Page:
Suppose $f: \mathbb R \to\mathbb C$ is differentiable and $f$ and $f'$ are in $L^1(\mathbb R)$. Do we need further assumptions to have the formula:

$$\widehat{f'}(t) = (2\pi it)\hat f(t) $$

My textbook also assumes $f$ is continuously differentiable which I don't see why it is needed. Basically we want the limit of $f(x)$ to be zero when $x \to +$ or $- \infty$ which we can prove using the fundamental theorem of calculus, no?

  • $\begingroup$ if $f'$ is (piecewise) continuous, no problem for writing $\int_{-A}^A f'(t) e^{-2 i \pi \xi t} dt = f(A) e^{-2 i \pi \xi A}-f(-A) e^{2 i \pi \xi A} + 2 i \pi \xi\int_{-A}^A f(t) e^{-2 i \pi \xi t} dt$. if $f',f \in L^1$ then $\int_{-A}^A f'(t) e^{-2 i \pi \xi t} dt $ and $\int_{-A}^A f'(t) e^{-2 i \pi \xi t} dt $ converge as $A \to \infty$, and it must exist a sequence $|A_n| \to \infty$ such that $f(\pm A_n) \to 0$ as $n \to \infty$ (because otherwise $f $ cannot be $\in L^1$) $\endgroup$
    – reuns
    Jun 11, 2016 at 0:27
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    $\begingroup$ @user1952009 what would be the problem if $f'$ was not piecewise continuous? $\endgroup$
    – Bananach
    Jun 11, 2016 at 0:30
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    $\begingroup$ @user1952009 I don't know much, but are you sure about the equivalence? I don't think it is necessary for riemann integrable functions to be piecewise continuous $\endgroup$
    – Bananach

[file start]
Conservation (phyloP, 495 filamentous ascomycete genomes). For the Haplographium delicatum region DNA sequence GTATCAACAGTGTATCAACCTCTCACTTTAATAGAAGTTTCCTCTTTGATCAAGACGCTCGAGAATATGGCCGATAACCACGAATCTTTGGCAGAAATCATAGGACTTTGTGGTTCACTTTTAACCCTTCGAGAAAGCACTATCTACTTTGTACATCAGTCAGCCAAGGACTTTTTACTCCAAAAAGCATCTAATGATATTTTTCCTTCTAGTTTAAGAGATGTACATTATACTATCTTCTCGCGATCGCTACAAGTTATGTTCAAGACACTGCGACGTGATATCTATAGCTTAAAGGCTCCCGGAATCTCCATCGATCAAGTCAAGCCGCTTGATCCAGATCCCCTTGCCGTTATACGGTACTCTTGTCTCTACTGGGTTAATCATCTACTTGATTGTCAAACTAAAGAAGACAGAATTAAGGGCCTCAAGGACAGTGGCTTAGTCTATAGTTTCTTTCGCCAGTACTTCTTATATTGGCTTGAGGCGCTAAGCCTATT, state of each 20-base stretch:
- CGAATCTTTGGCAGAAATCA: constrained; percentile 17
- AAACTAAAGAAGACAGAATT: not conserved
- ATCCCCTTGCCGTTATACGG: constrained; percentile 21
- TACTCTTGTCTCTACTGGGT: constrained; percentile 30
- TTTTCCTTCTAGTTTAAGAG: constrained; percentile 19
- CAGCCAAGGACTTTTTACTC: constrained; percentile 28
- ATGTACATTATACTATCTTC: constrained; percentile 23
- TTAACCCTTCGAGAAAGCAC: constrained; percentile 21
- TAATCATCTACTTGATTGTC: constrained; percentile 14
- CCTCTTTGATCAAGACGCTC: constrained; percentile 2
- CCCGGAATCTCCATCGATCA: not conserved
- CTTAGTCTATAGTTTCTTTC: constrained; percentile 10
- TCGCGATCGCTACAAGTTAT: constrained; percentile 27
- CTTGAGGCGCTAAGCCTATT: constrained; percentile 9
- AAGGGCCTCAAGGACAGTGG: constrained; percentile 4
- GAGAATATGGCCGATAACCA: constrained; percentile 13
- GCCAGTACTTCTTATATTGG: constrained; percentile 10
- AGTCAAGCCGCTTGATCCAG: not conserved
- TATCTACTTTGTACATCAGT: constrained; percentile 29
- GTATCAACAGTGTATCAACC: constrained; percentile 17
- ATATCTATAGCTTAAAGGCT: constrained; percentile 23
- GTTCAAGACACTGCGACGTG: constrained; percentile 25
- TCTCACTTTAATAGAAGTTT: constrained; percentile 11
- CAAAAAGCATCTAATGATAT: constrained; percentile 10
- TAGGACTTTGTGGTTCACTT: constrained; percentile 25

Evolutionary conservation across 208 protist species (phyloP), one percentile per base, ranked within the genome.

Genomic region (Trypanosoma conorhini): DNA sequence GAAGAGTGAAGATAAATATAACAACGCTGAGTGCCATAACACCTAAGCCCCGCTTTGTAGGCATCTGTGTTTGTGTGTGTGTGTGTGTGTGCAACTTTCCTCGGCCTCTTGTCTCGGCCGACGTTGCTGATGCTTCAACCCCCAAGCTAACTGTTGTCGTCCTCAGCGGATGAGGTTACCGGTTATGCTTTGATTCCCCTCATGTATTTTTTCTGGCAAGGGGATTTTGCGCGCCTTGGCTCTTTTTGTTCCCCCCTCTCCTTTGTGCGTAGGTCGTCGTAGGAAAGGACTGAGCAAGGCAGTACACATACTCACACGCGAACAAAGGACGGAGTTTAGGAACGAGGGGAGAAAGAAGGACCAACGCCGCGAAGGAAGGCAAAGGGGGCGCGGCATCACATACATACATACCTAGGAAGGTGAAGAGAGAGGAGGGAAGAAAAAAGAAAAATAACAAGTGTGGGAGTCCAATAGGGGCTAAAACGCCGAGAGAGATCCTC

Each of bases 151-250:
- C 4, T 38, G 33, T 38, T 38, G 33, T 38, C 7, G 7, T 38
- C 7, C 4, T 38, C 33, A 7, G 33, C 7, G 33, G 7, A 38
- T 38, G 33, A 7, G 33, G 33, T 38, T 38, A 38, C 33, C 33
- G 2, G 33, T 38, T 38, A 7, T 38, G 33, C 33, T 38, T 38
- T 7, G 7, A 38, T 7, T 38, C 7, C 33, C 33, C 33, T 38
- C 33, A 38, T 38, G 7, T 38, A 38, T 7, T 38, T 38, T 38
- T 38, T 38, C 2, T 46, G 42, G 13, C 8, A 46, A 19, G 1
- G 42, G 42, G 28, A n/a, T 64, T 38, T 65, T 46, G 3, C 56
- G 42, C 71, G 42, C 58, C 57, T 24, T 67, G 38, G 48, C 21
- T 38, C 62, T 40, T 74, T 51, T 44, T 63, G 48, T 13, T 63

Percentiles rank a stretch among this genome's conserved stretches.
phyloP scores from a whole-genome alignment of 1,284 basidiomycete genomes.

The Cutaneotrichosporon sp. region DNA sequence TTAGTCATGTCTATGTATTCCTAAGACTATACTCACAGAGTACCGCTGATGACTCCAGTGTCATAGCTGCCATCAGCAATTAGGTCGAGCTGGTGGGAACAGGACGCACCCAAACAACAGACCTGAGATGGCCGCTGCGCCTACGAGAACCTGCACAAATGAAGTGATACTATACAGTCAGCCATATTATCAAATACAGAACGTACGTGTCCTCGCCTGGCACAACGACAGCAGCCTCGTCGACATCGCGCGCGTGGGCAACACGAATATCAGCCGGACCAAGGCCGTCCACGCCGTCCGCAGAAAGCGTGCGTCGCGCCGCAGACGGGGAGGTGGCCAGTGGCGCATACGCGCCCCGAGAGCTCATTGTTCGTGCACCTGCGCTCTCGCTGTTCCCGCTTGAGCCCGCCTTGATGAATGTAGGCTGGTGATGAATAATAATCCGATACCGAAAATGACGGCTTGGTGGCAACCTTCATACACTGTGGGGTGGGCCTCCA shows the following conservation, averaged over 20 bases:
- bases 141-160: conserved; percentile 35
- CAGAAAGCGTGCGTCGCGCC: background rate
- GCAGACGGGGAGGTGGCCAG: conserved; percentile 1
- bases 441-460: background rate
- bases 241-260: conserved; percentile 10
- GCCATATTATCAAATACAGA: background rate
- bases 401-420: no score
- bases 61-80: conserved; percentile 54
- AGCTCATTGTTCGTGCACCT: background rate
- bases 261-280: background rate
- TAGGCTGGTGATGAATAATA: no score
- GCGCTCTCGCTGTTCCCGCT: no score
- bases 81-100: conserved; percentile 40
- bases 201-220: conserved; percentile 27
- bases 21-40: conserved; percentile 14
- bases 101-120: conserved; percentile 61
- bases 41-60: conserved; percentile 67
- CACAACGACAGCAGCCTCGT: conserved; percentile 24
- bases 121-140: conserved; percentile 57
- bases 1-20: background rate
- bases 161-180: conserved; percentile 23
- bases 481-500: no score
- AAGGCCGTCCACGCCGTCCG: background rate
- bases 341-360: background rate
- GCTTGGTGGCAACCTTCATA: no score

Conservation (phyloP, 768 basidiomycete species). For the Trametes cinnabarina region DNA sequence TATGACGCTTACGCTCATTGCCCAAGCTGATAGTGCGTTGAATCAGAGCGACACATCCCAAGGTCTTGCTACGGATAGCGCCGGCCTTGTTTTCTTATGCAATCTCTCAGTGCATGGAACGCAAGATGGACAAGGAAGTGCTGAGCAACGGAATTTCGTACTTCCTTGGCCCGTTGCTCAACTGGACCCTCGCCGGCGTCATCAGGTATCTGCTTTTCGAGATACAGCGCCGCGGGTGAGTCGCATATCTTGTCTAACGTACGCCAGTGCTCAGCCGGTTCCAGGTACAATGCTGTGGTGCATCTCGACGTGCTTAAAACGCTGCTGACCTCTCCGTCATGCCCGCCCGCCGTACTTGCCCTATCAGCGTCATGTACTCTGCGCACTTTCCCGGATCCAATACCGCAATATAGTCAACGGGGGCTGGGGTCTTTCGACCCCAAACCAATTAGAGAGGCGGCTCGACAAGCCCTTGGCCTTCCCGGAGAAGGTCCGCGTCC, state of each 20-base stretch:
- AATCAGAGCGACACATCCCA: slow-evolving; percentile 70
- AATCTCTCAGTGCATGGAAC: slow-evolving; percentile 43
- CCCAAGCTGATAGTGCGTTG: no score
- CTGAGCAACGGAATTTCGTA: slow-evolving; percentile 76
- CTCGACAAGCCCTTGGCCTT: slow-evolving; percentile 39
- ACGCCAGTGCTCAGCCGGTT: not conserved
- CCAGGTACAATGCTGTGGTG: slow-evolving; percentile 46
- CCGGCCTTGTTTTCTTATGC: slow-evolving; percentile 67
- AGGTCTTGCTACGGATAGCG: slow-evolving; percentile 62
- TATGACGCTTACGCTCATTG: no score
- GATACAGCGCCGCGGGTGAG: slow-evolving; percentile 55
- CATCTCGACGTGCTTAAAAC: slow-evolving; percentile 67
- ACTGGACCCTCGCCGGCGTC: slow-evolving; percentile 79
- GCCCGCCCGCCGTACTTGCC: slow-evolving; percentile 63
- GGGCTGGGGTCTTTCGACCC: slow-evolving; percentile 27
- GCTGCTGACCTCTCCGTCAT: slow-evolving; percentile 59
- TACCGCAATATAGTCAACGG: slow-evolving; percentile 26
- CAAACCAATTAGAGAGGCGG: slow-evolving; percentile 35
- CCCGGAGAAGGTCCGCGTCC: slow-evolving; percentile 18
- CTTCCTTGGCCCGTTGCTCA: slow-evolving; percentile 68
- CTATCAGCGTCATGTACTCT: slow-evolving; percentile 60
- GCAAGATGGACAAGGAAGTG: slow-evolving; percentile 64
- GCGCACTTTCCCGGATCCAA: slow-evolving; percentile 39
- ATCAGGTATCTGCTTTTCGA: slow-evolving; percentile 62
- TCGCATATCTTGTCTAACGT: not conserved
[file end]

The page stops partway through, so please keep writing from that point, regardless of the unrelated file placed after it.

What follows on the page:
Jun 11, 2016 at 0:42
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    $\begingroup$ Bananach: you're spot-on. Consider the function $f$ that's nonzero only on numbers of the form $x = \frac{n}{2^k}$ in lowest terms ($n$ an integer, $k$ a nonnegative integer) with $f(x) = \frac{1}{2^k}$, is integrable, but discontinuous at all the places where it's nonzero. So integrable doesn't imply piecewise continuous. $\endgroup$ Jun 11, 2016 at 0:58
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    $\begingroup$ On the interval $[0,1]$, the integral is zero. Clearly that's the lower sum for any partition. For upper sums, refine any partition by placing points to the left and right of $2^{-k}$, at a distance of, say, $2^{-k-s}$ (for some $s$). Then the upper sum for the interval containing $n/2^k$ is at most $2^{-k-s}*2^{-k}$. There are at most $2^k$ such intervals in the unit interval, so the sum is no more than $2^{-k-s}$. Summing this over all nonneg $k$ gives at most $2^{-s}$. Picking $s$ large makes this arbitrarily small. So...the integral's zero. $\endgroup$ Jun 11, 2016 at 1:07

1 Answer 1


The minimum set of conditions needed can be expressed using the Lebesgue integral. Essentially you need $f$ to be absolutely continuous with derivative $f' \in L^1$. Absolutely continuous means $f$ is the integral of its derivative: $$ f(y)-f(x)=\int_{x}^{y}f'(t)dt. $$ This all works out very nicely using the Lebesgue integral.

For the Riemann integral, you could assume that $f \in L^1$, and that there exists $g\in L^1$ such that $$ f(y)-f(x)=\int_{x}^{y}g(t)dt,\;\;\; x,y \in\mathbb{R}. $$ Using the Riemann integral, you're more or less stuck with assuming that $g$ is Riemann integrable on every finite interval. You could allow a few isolated singularities by employing an improper Riemann integral, but that's about the least you can get away with, if you're going to use the Riemann integral. And it's enough to imply that $$ \widehat{f'}(s)=2\pi is\widehat{f}(s),\;\;\; s\in\mathbb{R}, $$ assuming the proper normalization for the Fourier transform.


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